‘Dominion’ Artist John Odin Dishes on His Latest Project, the Industry, and More

John Odin, a Filipino DJ and producer, has been gaining a reputation for being one of the most prolific artists in the underground electronic scene in the nation.

John Odin, a Filipino DJ and producer, has been gaining a reputation for being one of the most prolific artists in the underground electronic scene in the nation.

This reputation is largely due to Odin’s work. He has kept his own with a potent mixture of trance, acid, and techno, and he has shared the stage with heavyweights such as Cosmic Gate, Markus Schulz, and Andrew Rayel. He has brought his skill-set to clubs and festivals all throughout Asia and Europe. We had a chance to sit down with him to talk about his most recent effort, “Dominion.”

First and foremost, when you announced the project on social media, we noticed that all the writers and engineers who contributed to the EP were clearly credited; as this is not the norm in the music industry, we certainly appreciate it – would you be willing to elaborate on how you all conspired?

Absolutely, I am by no means a production wizard so having someone be able to help translate what’s in my head onto the DAW was definitely the right move. Mark Thompson worked with me comprehensively on all 3 tracks of the EP, he’s a phenomenal producer and having his input was very valuable. I decided that the mixing and mastering should be done by specialists, and the label (Frame Worxx Records of the Netherlands) also wanted mixdown uniformity. My good friends Miguel Cortes, a seasoned engineer, and Herb Cabral who’s been producing techno and house for a very long time, handled this aspect.

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So, what were some of your inspirations and influences for the EP?

As corny as it sounds, the concept sparked in my head when I was in Tokyo last year, reflecting on how to approach the new year. The sights and sounds of the city, as well as the club scene, were my inspiration. I wanted to have my experience of the sights/sounds and club scene of Tokyo reflected as sound.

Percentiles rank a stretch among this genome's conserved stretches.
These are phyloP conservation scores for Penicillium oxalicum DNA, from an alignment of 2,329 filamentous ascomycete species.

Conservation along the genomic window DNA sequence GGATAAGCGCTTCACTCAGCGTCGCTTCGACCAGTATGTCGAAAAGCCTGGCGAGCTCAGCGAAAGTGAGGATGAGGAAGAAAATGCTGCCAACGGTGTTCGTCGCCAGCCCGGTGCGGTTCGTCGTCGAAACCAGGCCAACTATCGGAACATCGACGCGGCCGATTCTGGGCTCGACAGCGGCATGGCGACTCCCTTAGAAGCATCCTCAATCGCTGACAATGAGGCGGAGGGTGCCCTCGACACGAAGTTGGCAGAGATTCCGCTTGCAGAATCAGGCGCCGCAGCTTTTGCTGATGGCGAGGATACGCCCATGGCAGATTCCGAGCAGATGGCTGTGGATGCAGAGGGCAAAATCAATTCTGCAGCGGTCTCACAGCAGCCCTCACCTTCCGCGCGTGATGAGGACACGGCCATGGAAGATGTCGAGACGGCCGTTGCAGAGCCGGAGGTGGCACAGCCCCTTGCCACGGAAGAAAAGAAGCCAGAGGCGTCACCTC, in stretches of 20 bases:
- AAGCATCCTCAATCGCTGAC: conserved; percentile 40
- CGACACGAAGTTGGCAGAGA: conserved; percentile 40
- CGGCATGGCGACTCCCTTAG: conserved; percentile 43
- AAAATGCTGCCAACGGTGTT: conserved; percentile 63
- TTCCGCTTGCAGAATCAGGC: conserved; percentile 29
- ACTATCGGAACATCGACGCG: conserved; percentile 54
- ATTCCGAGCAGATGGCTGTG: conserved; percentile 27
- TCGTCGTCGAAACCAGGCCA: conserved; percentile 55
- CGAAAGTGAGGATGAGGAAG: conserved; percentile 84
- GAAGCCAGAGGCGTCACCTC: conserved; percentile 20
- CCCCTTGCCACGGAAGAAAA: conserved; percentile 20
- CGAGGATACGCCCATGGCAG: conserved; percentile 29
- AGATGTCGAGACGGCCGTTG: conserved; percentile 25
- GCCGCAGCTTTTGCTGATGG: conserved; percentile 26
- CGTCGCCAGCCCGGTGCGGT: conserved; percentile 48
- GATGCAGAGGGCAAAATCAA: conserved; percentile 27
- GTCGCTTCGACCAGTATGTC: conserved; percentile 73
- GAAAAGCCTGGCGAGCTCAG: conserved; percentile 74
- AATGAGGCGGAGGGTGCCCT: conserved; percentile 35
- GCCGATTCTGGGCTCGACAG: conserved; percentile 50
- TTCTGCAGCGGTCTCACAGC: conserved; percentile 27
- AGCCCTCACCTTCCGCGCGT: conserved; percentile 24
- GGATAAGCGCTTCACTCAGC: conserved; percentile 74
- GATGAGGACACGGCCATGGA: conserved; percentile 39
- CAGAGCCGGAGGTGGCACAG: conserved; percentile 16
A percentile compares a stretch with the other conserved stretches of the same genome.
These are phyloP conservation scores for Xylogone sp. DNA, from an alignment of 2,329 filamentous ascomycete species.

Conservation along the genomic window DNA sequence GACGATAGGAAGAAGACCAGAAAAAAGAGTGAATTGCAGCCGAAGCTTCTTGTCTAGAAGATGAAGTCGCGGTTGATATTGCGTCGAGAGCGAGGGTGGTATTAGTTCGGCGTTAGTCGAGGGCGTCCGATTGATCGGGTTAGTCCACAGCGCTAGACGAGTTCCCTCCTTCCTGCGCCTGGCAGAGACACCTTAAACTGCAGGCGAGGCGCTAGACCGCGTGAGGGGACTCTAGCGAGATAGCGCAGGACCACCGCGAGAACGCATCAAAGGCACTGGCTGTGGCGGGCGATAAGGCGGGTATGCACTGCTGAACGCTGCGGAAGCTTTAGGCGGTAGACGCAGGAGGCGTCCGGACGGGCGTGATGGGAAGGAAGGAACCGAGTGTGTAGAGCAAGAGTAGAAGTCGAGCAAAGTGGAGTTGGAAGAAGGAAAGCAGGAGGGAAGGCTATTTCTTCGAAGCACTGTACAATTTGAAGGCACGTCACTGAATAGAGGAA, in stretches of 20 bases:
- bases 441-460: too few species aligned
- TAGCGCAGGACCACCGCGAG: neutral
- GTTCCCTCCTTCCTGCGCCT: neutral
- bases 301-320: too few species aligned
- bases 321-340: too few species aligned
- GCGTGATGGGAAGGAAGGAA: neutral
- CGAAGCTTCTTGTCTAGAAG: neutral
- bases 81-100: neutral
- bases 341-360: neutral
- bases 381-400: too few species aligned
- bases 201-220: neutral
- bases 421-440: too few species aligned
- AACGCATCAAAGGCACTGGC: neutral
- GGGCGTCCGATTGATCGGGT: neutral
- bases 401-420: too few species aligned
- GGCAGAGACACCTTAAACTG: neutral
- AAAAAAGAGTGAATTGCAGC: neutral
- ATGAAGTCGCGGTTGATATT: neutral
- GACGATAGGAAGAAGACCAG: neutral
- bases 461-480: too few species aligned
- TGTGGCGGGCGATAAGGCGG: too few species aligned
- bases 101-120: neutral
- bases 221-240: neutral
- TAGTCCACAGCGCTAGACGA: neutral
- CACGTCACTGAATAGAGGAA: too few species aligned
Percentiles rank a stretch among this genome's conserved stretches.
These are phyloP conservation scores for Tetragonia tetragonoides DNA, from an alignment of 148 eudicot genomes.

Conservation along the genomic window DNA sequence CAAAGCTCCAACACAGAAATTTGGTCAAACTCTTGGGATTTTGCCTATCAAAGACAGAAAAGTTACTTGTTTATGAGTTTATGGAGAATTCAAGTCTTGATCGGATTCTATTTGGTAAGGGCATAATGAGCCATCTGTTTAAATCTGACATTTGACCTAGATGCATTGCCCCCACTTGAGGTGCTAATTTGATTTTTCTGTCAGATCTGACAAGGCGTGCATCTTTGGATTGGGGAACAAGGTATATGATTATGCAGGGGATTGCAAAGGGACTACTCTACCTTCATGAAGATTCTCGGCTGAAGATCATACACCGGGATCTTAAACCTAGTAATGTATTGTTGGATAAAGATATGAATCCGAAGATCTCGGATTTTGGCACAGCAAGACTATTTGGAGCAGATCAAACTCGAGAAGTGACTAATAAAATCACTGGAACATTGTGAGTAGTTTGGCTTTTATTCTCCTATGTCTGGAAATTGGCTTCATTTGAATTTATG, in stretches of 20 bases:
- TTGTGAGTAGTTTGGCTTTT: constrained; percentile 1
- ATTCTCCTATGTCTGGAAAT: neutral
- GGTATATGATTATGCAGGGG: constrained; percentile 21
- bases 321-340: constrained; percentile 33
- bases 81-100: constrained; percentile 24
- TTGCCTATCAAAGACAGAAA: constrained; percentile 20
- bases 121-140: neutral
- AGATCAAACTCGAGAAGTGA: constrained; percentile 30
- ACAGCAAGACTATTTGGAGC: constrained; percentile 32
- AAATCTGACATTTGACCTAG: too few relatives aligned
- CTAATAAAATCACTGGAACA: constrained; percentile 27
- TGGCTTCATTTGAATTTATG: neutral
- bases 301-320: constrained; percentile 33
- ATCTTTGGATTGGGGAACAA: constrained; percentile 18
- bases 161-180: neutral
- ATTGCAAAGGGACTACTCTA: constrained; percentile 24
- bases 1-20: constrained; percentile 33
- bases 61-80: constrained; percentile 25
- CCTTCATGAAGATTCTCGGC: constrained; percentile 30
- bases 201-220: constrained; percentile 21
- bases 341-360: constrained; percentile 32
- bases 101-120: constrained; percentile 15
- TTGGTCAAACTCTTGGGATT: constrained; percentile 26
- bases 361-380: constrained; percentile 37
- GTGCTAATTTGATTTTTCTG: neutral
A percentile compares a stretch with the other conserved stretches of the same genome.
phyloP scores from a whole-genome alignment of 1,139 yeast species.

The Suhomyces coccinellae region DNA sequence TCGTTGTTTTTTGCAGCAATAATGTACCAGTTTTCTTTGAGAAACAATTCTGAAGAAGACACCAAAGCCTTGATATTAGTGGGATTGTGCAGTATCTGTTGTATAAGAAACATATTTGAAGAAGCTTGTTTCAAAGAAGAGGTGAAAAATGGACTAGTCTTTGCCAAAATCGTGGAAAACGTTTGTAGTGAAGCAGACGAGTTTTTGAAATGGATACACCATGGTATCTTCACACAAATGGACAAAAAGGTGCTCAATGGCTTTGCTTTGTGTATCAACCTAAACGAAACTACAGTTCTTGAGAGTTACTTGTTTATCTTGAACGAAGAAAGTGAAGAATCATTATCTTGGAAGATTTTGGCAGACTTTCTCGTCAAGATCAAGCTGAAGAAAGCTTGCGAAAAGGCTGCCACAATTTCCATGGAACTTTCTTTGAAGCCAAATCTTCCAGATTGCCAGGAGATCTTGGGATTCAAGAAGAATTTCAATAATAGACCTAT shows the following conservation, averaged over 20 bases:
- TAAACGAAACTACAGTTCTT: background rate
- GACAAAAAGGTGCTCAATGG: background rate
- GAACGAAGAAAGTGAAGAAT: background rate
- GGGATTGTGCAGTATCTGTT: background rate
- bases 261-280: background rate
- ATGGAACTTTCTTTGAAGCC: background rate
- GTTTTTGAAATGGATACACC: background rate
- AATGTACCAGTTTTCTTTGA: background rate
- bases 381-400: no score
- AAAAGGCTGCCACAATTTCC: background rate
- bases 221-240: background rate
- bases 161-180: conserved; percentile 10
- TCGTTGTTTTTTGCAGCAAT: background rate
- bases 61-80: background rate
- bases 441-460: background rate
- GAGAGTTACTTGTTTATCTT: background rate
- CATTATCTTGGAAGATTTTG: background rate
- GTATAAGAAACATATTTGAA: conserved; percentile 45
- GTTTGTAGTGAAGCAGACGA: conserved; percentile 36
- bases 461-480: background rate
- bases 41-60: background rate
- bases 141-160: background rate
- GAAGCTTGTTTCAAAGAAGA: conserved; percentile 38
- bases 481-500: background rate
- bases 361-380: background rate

As for musical influences, with my background in trance I wanted to mix elements of both trance and techno but let the techno elements shine. I like how heavy techno is compared to trance; trance is all about the melodies, techno is very bass driven. To be quite frank, I don’t feel like I can produce pure trance – I won’t produce something I don’t know how to do. So, I’ll produce something that’s very close to my heart, that being techno. I also picked out elements from EPs by artists such as Charlotte de Witte and i_o. Other artist influences include SHDW & Obscure Shape, T78, Pan-Pot. There was also a bit of hip-hop influences from Mark Thompson, and a bit of synthpop influence as well. I actually thought the label was going to be hesitant to accept the project as it’s quite experimental, as far as categorizing the genre goes. Last but certainly not least, there’s also musical influence from the artists in my collective, ELEMENTS.

Where does the name “Dominion” come from and what’s the concept behind it?

A lot happened in 2019; “Dominion” is me taking more control with what I want to do and put out, a new outlet, a fresh start. Along with the EP, the project includes a nationwide tour (complete with new show visuals) and a music video for one of the tracks. I actually thought of the EP long ago, but I really wanted to present the project as a complete and well-rounded package. The tour will actually stop through all of the major provinces besides Metro Manila, and with each stop I’ll be having the local “champion” DJs of each respective province joining the show. The music video will be done by Cot Ramos, and for the track Je T’aime. It’ll feature Khai Lim as the muse of the MV, representing the track which has a more feminine energy. The MV concept itself can be defined by the word “conflict.”

We’re very much looking forward to the project’s full release. Can you tell us a bit about how you got started in the industry?

I started DJing in 2012. I was first a student at Looper Beat Academy where I studied under Mark Nicosia, started off learning basic house mixing.

How was the scene [locally] back then and how did it evolve?